On Sunday morning I joined a parade down a dirt road in a campground, sang peace songs led by Rev. Yolanda on an acoustic guitar, and received communion from a mason jar in a grass clearing with sweat dripping down my legs and back.

That was church.

There was a sermon, too, but I didn’t hear most of it because I was watching my boys run around with their friends in the shade of the empty beer tent.

I didn’t know much about the Wild Goose Festival before this week, except that it was a festival of art and music, preaching and dance, hippies and protesters and writers, and I wanted to be there. So I loaded up my two boys, a backpack of snacks, a tent, no agenda, and a wide-open heart, and drove to the mountains of Hot Springs, North Carolina.

And this is what I learned:

 1. They don’t have wifi in the woods.

Not only do they not have wifi, they don’t even really have cell phone reception. The festival had a hashtag though, and I’m still confused as to how anyone used it. It was good to have four days away from the steady drip of the internet feed.  Without internet, our only concerns were food, water, and sleep. It made for a peaceful existence.

2. “In your imagination, you can make raindrops any color.”

I learned that from a little boy called Rain. I have no idea if that was his real name or not, but I overheard him encouraging my son to break the rules of the real world in his art. Apparently Keenan is a bit like me – prone to literalism in his art; he thought he couldn’t paint raindrops because he didn’t have blue paint. But in your imagination, that doesn’t matter.

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3. I’m a great dad.

Brian McLaren walked up to me and told me this while I was watching my boys splash barefoot in filthy puddles. I don’t know if I should believe him, though – after all, he doesn’t believe Jesus is the only way to Heaven. </sarcasm>

4. Pentecostal preaching is better with a DJ

To be perfectly honest, I was skeptical when I first heard the idea. Morgan Guyton planned to lay down a dance beat while Jonathan Martin preached. It was a bold and creative experiment, and I don’t think anyone knew how it would work.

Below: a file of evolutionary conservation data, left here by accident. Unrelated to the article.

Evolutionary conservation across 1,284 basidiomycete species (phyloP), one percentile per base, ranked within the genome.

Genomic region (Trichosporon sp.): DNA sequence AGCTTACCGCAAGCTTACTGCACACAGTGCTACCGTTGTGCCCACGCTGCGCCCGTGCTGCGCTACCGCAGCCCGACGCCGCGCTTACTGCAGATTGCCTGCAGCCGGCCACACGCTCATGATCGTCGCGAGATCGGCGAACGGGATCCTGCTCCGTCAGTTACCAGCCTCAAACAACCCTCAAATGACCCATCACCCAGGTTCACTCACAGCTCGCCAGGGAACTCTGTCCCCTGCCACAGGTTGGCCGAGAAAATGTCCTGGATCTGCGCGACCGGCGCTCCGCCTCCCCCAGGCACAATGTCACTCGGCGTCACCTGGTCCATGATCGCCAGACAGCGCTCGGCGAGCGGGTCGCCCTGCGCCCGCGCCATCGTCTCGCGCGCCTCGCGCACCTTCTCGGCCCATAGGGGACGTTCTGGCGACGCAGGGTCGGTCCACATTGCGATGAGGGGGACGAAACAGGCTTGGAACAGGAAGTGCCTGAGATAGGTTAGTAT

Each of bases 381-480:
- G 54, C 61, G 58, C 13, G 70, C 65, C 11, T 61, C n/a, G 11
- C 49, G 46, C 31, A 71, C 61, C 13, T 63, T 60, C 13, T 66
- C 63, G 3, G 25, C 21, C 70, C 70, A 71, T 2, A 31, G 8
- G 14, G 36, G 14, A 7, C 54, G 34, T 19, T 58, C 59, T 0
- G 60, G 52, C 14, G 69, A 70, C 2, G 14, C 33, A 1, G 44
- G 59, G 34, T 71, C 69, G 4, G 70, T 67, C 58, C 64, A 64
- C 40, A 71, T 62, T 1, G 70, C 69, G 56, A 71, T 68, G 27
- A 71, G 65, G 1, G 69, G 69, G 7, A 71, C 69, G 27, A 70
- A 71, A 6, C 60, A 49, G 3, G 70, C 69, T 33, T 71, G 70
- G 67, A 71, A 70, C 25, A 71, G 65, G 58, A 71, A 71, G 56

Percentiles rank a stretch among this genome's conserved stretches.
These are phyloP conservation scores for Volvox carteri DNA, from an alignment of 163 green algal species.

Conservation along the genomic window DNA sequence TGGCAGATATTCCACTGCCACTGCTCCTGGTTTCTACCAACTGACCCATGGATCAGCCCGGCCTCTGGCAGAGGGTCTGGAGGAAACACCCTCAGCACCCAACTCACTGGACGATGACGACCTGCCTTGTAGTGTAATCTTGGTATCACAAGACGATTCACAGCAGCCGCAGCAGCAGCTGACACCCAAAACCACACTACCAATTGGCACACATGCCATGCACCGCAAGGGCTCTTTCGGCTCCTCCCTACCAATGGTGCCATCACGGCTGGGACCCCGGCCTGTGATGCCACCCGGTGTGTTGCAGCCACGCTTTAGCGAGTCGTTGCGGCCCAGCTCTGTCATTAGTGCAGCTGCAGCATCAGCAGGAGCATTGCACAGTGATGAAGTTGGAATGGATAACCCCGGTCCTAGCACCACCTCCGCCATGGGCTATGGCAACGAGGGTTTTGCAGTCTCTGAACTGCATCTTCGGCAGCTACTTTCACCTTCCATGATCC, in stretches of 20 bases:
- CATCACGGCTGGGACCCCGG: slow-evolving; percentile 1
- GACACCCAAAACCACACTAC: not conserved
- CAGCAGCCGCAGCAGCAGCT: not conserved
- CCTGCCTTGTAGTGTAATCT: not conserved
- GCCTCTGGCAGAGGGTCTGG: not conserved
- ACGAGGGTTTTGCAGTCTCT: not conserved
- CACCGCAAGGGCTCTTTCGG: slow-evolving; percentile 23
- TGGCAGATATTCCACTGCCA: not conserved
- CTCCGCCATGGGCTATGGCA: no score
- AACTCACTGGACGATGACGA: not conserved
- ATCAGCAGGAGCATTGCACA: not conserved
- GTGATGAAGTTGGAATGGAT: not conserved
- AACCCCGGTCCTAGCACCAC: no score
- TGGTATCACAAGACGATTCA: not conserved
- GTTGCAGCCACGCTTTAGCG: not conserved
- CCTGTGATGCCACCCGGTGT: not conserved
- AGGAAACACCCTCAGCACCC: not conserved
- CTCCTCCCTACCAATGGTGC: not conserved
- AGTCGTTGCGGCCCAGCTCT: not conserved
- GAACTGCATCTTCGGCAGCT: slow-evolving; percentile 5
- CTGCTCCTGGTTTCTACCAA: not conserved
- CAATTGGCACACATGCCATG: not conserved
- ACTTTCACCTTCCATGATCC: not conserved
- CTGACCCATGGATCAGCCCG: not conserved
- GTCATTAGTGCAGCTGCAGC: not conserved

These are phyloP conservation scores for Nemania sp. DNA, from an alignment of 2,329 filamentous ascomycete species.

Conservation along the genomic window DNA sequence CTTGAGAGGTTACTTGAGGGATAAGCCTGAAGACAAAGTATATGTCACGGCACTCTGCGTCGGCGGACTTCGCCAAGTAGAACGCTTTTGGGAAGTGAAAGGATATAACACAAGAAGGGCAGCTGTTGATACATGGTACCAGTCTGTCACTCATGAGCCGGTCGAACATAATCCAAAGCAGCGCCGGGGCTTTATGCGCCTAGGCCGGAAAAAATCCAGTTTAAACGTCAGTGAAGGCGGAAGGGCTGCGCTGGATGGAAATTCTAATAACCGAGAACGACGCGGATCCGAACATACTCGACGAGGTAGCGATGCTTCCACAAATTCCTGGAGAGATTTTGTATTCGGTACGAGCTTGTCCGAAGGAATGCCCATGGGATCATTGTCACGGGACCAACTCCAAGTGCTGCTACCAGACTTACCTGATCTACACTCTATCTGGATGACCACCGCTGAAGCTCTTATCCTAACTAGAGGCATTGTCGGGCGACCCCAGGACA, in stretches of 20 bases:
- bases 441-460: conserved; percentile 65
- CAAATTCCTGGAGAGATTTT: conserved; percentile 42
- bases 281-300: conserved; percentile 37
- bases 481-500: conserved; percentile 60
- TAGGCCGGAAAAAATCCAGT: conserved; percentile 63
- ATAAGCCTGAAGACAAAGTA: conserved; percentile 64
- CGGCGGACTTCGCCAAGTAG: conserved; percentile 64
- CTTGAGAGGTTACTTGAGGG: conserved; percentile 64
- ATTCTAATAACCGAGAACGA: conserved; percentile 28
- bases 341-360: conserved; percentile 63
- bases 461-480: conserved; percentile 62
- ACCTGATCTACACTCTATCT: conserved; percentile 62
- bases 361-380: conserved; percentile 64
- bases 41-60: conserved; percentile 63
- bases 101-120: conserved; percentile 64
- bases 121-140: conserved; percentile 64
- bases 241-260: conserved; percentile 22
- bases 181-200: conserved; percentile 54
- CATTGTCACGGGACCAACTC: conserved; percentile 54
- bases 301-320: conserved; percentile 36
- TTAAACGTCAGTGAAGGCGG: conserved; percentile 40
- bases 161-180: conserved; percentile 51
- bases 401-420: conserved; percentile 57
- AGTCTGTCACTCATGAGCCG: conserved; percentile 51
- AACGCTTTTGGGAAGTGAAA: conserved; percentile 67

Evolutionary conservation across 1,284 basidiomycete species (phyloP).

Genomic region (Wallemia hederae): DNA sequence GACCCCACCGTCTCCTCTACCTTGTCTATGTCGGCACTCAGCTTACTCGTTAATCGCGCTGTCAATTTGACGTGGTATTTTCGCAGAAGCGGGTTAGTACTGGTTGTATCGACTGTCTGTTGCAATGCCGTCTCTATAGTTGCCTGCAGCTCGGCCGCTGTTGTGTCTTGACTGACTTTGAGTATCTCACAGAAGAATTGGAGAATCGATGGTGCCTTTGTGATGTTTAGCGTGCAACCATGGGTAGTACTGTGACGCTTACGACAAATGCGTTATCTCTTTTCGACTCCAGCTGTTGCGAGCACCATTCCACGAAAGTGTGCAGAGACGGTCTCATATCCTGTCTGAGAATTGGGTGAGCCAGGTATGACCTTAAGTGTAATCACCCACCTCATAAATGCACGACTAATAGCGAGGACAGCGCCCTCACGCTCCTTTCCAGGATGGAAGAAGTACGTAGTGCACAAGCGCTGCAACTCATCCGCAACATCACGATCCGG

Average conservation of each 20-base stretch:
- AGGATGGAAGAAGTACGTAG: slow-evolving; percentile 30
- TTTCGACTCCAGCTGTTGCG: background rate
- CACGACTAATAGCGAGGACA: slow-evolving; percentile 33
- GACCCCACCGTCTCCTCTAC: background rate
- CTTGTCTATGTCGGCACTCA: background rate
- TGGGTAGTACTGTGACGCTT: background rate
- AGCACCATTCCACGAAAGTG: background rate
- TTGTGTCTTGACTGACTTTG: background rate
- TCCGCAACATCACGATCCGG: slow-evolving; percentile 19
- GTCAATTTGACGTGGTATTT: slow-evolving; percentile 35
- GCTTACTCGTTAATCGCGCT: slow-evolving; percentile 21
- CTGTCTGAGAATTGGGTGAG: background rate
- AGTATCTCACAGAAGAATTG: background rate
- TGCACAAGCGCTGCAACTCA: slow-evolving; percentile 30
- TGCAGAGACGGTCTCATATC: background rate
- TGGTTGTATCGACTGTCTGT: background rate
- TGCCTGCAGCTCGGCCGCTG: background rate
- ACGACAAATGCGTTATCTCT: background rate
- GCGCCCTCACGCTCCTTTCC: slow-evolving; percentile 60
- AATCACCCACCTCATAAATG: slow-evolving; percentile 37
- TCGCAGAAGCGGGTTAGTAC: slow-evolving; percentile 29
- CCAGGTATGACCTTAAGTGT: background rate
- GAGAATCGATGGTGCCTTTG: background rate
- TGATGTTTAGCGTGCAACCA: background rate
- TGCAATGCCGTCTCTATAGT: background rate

This is difficult to put into words. There was music, and there was preaching, and I think the Spirit was there too. There was dancing, there was praying, and then there was communion.

5. You don’t need grapes for Eucharist, but somebody has to drink the leftovers.

I found communion three times at Wild Goose, but only once with wine. The first time was in the chapel tent down by the river. The boys didn’t want to sit through evening prayers, so we just hung out beside the tent and then slipped in line when it was time. Afterwards, the priest – an Episcopal woman from Atlanta – offered us the leftover pomegranate juice. I’m unclear on the theological specifics of what happens when one drinks the leftovers, but I’m always glad for a little bit extra of Jesus in my life.

An hour or two later, I was serving communion after Morgan and Jonathan’s dance-party church service. Jonathan repeated the beautiful communion liturgy from Renovatus, but I could barely hear it over the clapping and the pounding music. It was the most disorganized thing I’d ever seen, but unforgettable. I wandered through a crowd of people with a plastic cup in one hand and a filthy half-naked toddler on my hip, saying “The blood of Christ, shed for you.” . A few folks asked me “Do you know – is this wine or juice?”

“Um, I think it’s grape soda,” I told them. Later I watered some down and put it in Emmett’s bottle, and he didn’t seem to care.

6. Yoga with toddlers isn’t relaxing.